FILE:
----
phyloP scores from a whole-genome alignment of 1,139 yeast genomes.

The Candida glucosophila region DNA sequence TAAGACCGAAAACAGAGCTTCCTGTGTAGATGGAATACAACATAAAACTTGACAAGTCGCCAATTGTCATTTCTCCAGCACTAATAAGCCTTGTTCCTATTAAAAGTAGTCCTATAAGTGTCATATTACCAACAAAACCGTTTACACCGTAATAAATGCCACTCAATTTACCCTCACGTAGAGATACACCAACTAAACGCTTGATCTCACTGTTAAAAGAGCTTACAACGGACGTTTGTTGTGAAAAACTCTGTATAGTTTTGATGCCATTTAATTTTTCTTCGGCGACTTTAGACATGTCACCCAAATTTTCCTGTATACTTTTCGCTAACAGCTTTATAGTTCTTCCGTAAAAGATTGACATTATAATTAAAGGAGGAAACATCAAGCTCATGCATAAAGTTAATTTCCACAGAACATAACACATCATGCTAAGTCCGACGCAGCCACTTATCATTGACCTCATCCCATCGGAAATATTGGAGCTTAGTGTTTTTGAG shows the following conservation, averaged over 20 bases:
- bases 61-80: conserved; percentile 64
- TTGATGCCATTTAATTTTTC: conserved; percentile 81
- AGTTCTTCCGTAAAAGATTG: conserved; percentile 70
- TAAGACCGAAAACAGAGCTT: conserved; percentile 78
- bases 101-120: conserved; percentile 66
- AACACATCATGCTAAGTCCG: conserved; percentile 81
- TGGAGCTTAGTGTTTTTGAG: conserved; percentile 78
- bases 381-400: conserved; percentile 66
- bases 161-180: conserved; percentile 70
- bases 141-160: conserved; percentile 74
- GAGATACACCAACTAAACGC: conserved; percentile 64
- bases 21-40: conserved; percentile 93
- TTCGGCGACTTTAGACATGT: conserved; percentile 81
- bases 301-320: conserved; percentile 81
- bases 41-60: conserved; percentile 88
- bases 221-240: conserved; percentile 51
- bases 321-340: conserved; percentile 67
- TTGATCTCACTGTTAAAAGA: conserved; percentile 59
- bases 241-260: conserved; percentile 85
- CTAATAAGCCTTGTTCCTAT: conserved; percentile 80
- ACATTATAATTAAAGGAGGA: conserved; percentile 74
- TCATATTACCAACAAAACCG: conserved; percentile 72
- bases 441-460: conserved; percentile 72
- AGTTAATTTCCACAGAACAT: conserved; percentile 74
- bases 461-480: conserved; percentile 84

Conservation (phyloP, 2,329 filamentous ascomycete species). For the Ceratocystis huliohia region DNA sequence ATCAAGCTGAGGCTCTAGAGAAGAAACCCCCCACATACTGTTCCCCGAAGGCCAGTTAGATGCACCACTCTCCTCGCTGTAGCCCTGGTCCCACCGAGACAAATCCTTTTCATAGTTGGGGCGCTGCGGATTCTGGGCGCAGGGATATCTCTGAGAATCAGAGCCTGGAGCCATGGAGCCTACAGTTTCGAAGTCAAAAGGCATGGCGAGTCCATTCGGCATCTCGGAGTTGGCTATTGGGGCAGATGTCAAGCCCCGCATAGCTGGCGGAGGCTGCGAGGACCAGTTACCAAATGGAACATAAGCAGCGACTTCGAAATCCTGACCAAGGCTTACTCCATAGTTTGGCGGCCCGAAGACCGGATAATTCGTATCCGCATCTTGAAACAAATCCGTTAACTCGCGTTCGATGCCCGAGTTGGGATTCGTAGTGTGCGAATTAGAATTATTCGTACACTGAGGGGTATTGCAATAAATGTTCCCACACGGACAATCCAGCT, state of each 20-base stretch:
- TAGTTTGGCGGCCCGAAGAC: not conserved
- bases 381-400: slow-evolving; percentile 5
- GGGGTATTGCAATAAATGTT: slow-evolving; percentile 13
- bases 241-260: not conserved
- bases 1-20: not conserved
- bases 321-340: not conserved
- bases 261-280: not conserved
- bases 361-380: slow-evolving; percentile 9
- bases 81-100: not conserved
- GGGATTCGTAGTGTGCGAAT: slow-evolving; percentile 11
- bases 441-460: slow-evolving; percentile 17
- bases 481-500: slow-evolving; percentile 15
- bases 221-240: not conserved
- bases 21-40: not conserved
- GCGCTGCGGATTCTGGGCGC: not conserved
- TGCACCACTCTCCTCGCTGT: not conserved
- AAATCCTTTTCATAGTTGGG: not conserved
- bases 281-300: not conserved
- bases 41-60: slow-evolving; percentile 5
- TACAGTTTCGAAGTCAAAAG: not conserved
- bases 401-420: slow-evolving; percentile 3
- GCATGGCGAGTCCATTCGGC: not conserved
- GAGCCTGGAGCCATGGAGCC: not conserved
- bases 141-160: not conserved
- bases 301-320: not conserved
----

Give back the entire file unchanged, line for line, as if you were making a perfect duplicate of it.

phyloP scores from a whole-genome alignment of 1,139 yeast genomes.

The Candida glucosophila region DNA sequence TAAGACCGAAAACAGAGCTTCCTGTGTAGATGGAATACAACATAAAACTTGACAAGTCGCCAATTGTCATTTCTCCAGCACTAATAAGCCTTGTTCCTATTAAAAGTAGTCCTATAAGTGTCATATTACCAACAAAACCGTTTACACCGTAATAAATGCCACTCAATTTACCCTCACGTAGAGATACACCAACTAAACGCTTGATCTCACTGTTAAAAGAGCTTACAACGGACGTTTGTTGTGAAAAACTCTGTATAGTTTTGATGCCATTTAATTTTTCTTCGGCGACTTTAGACATGTCACCCAAATTTTCCTGTATACTTTTCGCTAACAGCTTTATAGTTCTTCCGTAAAAGATTGACATTATAATTAAAGGAGGAAACATCAAGCTCATGCATAAAGTTAATTTCCACAGAACATAACACATCATGCTAAGTCCGACGCAGCCACTTATCATTGACCTCATCCCATCGGAAATATTGGAGCTTAGTGTTTTTGAG shows the following conservation, averaged over 20 bases:
- bases 61-80: conserved; percentile 64
- TTGATGCCATTTAATTTTTC: conserved; percentile 81
- AGTTCTTCCGTAAAAGATTG: conserved; percentile 70
- TAAGACCGAAAACAGAGCTT: conserved; percentile 78
- bases 101-120: conserved; percentile 66
- AACACATCATGCTAAGTCCG: conserved; percentile 81
- TGGAGCTTAGTGTTTTTGAG: conserved; percentile 78
- bases 381-400: conserved; percentile 66
- bases 161-180: conserved; percentile 70
- bases 141-160: conserved; percentile 74
- GAGATACACCAACTAAACGC: conserved; percentile 64
- bases 21-40: conserved; percentile 93
- TTCGGCGACTTTAGACATGT: conserved; percentile 81
- bases 301-320: conserved; percentile 81
- bases 41-60: conserved; percentile 88
- bases 221-240: conserved; percentile 51
- bases 321-340: conserved; percentile 67
- TTGATCTCACTGTTAAAAGA: conserved; percentile 59
- bases 241-260: conserved; percentile 85
- CTAATAAGCCTTGTTCCTAT: conserved; percentile 80
- ACATTATAATTAAAGGAGGA: conserved; percentile 74
- TCATATTACCAACAAAACCG: conserved; percentile 72
- bases 441-460: conserved; percentile 72
- AGTTAATTTCCACAGAACAT: conserved; percentile 74
- bases 461-480: conserved; percentile 84

Conservation (phyloP, 2,329 filamentous ascomycete species). For the Ceratocystis huliohia region DNA sequence ATCAAGCTGAGGCTCTAGAGAAGAAACCCCCCACATACTGTTCCCCGAAGGCCAGTTAGATGCACCACTCTCCTCGCTGTAGCCCTGGTCCCACCGAGACAAATCCTTTTCATAGTTGGGGCGCTGCGGATTCTGGGCGCAGGGATATCTCTGAGAATCAGAGCCTGGAGCCATGGAGCCTACAGTTTCGAAGTCAAAAGGCATGGCGAGTCCATTCGGCATCTCGGAGTTGGCTATTGGGGCAGATGTCAAGCCCCGCATAGCTGGCGGAGGCTGCGAGGACCAGTTACCAAATGGAACATAAGCAGCGACTTCGAAATCCTGACCAAGGCTTACTCCATAGTTTGGCGGCCCGAAGACCGGATAATTCGTATCCGCATCTTGAAACAAATCCGTTAACTCGCGTTCGATGCCCGAGTTGGGATTCGTAGTGTGCGAATTAGAATTATTCGTACACTGAGGGGTATTGCAATAAATGTTCCCACACGGACAATCCAGCT, state of each 20-base stretch:
- TAGTTTGGCGGCCCGAAGAC: not conserved
- bases 381-400: slow-evolving; percentile 5
- GGGGTATTGCAATAAATGTT: slow-evolving; percentile 13
- bases 241-260: not conserved
- bases 1-20: not conserved
- bases 321-340: not conserved
- bases 261-280: not conserved
- bases 361-380: slow-evolving; percentile 9
- bases 81-100: not conserved
- GGGATTCGTAGTGTGCGAAT: slow-evolving; percentile 11
- bases 441-460: slow-evolving; percentile 17
- bases 481-500: slow-evolving; percentile 15
- bases 221-240: not conserved
- bases 21-40: not conserved
- GCGCTGCGGATTCTGGGCGC: not conserved
- TGCACCACTCTCCTCGCTGT: not conserved
- AAATCCTTTTCATAGTTGGG: not conserved
- bases 281-300: not conserved
- bases 41-60: slow-evolving; percentile 5
- TACAGTTTCGAAGTCAAAAG: not conserved
- bases 401-420: slow-evolving; percentile 3
- GCATGGCGAGTCCATTCGGC: not conserved
- GAGCCTGGAGCCATGGAGCC: not conserved
- bases 141-160: not conserved
- bases 301-320: not conserved